The motion of nano- and micro-scale particles can be controlled via chemical, electric, magnetic, acoustic, and temperature effects. Wavelength-sized particles can be guided with the help of light as can be seen in optical tweezer and optical tractor beam applications. Unfortunately, the complex environments in which these particles reside cause light scattering. Thus, it is unreliable to control particles simply through light.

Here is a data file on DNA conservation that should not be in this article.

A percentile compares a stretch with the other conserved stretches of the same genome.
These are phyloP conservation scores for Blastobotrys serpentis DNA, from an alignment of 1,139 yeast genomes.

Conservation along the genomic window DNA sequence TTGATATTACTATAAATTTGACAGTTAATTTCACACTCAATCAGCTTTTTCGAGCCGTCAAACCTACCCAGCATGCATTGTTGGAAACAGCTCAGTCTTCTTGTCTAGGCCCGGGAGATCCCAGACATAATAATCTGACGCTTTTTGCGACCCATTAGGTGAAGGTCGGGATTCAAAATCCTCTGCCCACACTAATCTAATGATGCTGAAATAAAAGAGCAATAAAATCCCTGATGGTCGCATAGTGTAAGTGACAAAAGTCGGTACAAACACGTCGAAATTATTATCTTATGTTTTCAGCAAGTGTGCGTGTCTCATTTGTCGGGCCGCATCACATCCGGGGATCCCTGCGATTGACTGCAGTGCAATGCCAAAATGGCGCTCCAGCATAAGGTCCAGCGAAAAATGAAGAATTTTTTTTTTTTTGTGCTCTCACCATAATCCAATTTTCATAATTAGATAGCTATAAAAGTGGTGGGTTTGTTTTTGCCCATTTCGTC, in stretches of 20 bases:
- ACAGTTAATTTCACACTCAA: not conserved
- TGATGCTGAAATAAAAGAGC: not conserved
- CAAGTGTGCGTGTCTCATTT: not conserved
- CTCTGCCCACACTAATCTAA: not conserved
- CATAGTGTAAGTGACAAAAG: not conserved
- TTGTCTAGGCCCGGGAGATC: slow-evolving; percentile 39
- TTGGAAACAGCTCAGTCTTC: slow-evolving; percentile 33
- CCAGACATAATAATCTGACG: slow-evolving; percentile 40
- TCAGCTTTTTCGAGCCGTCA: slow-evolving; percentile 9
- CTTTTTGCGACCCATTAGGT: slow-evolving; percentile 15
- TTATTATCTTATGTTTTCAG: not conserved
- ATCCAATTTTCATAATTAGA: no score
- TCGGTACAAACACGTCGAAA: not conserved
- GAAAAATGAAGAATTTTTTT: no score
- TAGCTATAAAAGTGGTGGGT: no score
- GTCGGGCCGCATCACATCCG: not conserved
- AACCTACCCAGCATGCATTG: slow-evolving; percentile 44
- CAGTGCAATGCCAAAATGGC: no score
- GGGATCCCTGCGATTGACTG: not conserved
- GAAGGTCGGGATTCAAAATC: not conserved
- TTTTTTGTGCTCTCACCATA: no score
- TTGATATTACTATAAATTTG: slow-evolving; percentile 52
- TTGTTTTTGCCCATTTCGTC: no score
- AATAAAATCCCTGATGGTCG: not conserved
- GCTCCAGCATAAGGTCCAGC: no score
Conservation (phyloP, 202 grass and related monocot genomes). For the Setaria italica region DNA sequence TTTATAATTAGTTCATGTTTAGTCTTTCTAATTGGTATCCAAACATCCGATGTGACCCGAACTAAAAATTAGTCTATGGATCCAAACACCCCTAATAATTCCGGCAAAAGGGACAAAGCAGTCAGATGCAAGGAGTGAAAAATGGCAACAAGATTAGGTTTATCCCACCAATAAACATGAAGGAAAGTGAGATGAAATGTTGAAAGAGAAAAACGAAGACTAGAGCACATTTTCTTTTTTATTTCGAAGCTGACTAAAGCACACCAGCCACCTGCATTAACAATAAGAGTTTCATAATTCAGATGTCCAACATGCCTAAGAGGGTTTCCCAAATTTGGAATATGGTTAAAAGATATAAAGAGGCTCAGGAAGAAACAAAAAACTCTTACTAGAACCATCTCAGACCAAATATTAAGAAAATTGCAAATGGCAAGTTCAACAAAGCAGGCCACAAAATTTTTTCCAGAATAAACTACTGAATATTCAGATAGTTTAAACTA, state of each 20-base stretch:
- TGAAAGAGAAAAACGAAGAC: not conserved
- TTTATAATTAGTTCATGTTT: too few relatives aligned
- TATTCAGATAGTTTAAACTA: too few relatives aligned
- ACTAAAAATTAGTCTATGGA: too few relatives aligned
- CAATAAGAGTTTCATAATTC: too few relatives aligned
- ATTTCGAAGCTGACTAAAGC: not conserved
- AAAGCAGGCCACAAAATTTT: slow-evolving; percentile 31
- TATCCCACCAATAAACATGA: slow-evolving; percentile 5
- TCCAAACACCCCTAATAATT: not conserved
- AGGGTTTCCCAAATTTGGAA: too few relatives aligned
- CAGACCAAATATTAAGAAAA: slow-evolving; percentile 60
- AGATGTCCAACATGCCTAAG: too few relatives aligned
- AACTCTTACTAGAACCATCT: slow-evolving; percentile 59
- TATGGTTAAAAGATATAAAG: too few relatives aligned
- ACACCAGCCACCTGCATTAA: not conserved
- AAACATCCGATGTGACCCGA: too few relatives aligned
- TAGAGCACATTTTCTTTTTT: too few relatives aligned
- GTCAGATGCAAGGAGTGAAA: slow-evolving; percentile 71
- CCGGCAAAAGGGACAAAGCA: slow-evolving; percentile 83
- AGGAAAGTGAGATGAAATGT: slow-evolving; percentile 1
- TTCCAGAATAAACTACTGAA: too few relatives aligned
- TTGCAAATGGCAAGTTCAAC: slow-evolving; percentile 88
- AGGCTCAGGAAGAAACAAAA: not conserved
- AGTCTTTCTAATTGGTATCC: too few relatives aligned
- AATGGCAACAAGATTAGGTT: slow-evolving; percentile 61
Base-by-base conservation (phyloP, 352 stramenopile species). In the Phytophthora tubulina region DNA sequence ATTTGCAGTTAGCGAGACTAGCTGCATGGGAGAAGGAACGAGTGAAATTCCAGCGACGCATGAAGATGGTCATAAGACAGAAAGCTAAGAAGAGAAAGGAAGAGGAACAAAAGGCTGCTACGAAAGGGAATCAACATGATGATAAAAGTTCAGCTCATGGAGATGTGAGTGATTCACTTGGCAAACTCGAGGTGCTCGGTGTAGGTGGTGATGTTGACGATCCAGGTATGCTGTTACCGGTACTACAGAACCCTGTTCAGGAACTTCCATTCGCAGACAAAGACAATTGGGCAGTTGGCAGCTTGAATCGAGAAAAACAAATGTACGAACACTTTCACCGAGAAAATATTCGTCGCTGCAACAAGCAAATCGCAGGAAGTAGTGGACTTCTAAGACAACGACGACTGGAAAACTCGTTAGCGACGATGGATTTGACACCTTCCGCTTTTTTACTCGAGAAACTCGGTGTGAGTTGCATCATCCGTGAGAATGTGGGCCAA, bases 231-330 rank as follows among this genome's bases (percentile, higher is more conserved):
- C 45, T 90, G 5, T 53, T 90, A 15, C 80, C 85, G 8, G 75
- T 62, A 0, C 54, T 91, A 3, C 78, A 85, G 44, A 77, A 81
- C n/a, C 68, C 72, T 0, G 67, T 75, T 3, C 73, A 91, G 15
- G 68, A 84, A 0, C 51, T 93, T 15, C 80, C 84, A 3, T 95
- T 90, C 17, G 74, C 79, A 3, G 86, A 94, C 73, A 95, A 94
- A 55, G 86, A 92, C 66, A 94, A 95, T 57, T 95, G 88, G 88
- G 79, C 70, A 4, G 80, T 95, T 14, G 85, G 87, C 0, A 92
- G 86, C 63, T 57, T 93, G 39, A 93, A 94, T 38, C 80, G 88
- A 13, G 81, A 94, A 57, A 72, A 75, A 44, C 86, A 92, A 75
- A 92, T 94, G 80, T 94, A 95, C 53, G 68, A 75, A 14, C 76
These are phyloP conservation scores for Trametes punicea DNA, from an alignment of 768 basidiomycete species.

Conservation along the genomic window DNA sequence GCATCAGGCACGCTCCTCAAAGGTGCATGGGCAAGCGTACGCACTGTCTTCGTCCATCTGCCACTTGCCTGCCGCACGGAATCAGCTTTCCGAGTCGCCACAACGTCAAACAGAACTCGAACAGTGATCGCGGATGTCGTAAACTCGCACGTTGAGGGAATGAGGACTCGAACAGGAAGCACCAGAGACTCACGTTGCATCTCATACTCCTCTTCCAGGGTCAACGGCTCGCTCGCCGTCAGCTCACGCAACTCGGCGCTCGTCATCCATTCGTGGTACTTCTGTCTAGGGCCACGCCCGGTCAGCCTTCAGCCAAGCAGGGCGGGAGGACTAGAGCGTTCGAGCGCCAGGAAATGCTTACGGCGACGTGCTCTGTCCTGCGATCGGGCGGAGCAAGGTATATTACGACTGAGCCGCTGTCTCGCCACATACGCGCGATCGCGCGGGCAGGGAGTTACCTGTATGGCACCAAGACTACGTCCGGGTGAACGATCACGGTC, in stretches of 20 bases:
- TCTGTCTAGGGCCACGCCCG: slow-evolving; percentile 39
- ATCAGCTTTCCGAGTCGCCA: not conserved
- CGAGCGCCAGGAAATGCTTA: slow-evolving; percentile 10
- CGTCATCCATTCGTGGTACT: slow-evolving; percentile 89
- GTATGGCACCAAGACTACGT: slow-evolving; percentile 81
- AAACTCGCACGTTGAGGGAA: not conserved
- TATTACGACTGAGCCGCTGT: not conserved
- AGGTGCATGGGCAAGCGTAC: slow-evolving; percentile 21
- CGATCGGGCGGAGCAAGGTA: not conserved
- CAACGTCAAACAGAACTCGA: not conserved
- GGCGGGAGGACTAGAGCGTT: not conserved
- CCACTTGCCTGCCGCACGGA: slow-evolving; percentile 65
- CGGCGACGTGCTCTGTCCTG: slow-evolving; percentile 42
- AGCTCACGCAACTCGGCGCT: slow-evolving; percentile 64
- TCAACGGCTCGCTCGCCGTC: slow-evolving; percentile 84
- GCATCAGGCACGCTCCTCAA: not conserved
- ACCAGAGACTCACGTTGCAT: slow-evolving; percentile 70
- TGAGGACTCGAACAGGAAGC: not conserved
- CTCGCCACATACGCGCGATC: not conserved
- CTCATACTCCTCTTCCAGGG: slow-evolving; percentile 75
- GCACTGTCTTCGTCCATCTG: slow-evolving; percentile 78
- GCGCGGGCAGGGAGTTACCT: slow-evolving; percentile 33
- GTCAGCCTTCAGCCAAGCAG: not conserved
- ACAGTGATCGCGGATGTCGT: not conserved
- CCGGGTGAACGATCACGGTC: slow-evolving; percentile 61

Luckily, a process called thermophoretic drift can guide particles through a light-induced thermal effect. Propulsion occurs along the axis of a temperature gradient that has been induced by the heat generated from light absorption in the particle. Although thermophoretic drift is robust to scattering, the process has difficulty changing the direction of particles in motion. This technology addresses this challenge adding a multi-directional component to thermophoretic drift.